In 2020 the United Kingdom Government confirmed it will ban the sale of new petrol, diesel and hybrid cars from 2030 as part of what Prime Minister Boris Johnson is calling the Green Industrial Revolution.
This timeframe for a ban has come forward from 2040 as part of a 10-point plan for the UK to become carbon neutral by 2050.
Now, industry stalwart Andy Palmer has spoken on what he thinks of the plan.
Andy Palmer speaks on the Internal Combustion Engine (ICE) ban
After his departure from Aston Martin, Andy Palmer was appointed non-executive chairman of InoBat Auto, a battery production company that specialises in using artificial intelligence for finding the best battery chemistry for different vehicle markets, and Optare in the UK.
Palmer has been in the industry since 1979 developing, among other things, the first-generation Nissan Leaf from an idea to production, so has plenty of experience when it comes to battery technology and electric cars.
“I’ll first caveat by saying I’m broadly supportive of a journey that takes us to net zero carbon, so I applaud the initiative – it’s more the how,” Palmer told UK automotive magazine, CAR.
As a side note, it’s worth pointing out that net zero carbon emissions is not exactly the same in practice as net carbon neutral. Both imply no more carbon is released than captured, however the latter can be achieved with offsets from other jurisdictions, such as if a country or business takes credit for carbon being captured elsewhere.
“Going in isolation has potentially unforeseen circumstances; we are not a leader and never will be a leader in electric vehicles – that boat sailed thirty years ago because we don’t own our own industry.”
In terms of the whole auto industry in the UK, Palmer says that InoBat has the right ideas to make battery technology work for many individual sectors.
“Through their relationship with Wildcat, a tech company in California, they have acquired this Artificial Intelligence methodology of developing chemistries and enables them to develop chemistries according to the mission in front of them.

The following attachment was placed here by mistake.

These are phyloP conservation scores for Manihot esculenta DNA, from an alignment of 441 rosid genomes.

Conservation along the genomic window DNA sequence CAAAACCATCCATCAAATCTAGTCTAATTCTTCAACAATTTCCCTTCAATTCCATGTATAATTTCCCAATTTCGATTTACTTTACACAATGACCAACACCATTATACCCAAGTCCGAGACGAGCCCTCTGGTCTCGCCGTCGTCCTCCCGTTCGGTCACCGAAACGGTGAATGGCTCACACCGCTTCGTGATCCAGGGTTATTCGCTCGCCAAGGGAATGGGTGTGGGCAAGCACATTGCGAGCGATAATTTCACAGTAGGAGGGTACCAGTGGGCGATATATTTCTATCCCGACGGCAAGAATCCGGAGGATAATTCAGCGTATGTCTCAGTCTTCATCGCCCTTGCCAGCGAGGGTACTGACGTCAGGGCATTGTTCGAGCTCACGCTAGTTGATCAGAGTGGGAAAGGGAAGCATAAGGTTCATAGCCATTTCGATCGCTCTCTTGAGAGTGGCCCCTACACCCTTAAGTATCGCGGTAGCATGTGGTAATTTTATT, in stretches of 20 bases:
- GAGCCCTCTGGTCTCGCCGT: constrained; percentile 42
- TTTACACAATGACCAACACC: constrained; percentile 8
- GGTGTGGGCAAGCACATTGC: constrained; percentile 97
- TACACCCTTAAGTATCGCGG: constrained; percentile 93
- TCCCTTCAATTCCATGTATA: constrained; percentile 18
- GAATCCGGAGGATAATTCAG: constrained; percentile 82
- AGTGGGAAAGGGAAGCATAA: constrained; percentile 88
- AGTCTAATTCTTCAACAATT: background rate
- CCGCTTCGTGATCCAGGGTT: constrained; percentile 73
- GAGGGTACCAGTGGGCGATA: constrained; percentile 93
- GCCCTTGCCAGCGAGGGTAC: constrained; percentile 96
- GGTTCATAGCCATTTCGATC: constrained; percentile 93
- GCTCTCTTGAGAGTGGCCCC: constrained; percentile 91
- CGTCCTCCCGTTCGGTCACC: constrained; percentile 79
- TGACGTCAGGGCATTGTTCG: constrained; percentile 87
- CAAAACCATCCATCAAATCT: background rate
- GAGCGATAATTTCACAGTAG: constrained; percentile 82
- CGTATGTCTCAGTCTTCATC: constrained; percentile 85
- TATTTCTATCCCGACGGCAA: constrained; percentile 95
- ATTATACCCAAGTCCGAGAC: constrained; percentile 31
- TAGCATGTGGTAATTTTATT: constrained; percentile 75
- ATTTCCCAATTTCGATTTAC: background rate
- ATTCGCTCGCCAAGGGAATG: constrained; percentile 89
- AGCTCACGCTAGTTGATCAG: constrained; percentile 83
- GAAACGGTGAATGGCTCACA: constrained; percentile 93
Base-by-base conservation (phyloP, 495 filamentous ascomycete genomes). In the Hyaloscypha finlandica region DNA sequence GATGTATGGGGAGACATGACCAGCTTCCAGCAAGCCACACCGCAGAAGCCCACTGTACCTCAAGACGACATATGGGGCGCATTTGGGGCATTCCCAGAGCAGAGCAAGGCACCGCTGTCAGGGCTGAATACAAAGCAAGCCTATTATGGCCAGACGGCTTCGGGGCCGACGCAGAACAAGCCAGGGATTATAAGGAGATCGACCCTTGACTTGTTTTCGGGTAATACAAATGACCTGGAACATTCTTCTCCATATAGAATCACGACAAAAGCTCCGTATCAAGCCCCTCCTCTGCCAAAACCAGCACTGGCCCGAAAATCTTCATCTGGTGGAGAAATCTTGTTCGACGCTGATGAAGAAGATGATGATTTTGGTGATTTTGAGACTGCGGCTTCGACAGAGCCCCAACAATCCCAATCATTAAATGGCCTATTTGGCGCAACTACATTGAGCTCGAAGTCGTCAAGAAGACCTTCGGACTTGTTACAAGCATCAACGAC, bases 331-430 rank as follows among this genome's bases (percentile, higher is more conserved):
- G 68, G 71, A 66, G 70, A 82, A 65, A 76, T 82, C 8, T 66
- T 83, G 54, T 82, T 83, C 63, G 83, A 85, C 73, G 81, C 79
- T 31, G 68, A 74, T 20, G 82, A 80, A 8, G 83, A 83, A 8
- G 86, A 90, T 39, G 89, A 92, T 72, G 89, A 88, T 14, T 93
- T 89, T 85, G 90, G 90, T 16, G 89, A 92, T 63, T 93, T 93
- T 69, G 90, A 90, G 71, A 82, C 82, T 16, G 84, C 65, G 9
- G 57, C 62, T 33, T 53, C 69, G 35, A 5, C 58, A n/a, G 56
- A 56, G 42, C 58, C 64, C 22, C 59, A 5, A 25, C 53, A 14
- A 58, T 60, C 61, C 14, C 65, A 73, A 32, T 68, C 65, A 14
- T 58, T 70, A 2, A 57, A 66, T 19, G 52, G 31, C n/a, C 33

“The AI allows you to look at those combos and find an optimum chemistry, make the cake to suit the purpose – you don’t want a fruit cake for a birthday party, for example.”
But it’s the UK’s methods of getting to its goals that Palmer says don’t sit right: “I’ll hypothesise this: I think EVs are best for passenger cars and buses but, almost certainly, it will be a synthetic fuel or fuel cells for Heavy Goods Vehicles.
“But I don’t think it’s the role of politicians to pick technology,” Palmer said. “If you get myopic and only allow the talent to optimise EVs, you’re essentially eliminating everything else. You want your universities looking at the plethora of solutions and leave Darwinism to sort the best ones for each of the sectors.
“What the UK is doing … by picking a winner is taking itself off the table, which risks the next big breakthrough,” Palmer adds. “And that’s a pity because it was a British institute that invented the lithium-ion battery.”
At the confirmation of the plan, Prime Minister Boris Johnson said: “the government will invest more than £2.8 billion [AU$4.9bn] in electric vehicles, lacing the land with charging points and creating long-lasting batteries in UK gigafactories.”
Mike Hawes, chief executive of the Society of Motor Manufacturers and Traders, said: “Investment in EV manufacturing capability is equally welcome as we want this transition to be made in the UK, but if we are to remain competitive – as an industry and a market – this is just the start of what’s needed.
“We will now work with government on the detail of this plan, which must be delivered at pace to achieve a rapid transition that benefits all of society, and safeguards UK automotive manufacturing and jobs.”
The UK car industry has welcomed the news, with Adrian Hallmark, Chairman and CEO of Bentley Motors, saying: “Bentley welcomes clarity on the future law for the UK car market, and will be ready for the end of sale of new petrol and diesel cars from 2030 and plug-in hybrid electric vehicles from 2035.
“We also welcome the recognition that Petrol Hybrid EVs can help in the transition to a fully electric car parc and the key role they can play in immediate and significant CO2 reductions if used properly. Bentley customers are already embracing the plug-in vehicle, with a third owning one today.”
He added: “We also acknowledge the Government’s new ambitious yet necessary targets and timelines, and the focus now needs to shift onto creating and implementing a cross-industry plan to bring infrastructure and customers along on this important journey. Bentley is ready to transform itself, and support the wider UK mission to meet this challenge.”
Does this mean Brits will scrap their ICE cars by 2030?
No. The UK Government wants to ban sales of new cars powered by petrol and diesel engines from 2030 and PHEVs in 2035. Existing car stock will, presumably, merely be taxed to the hilt by then, but ministers want to ensure that all brand-new cars are powered by electricity only, not fossil fuels.
This article was first published on CAR UK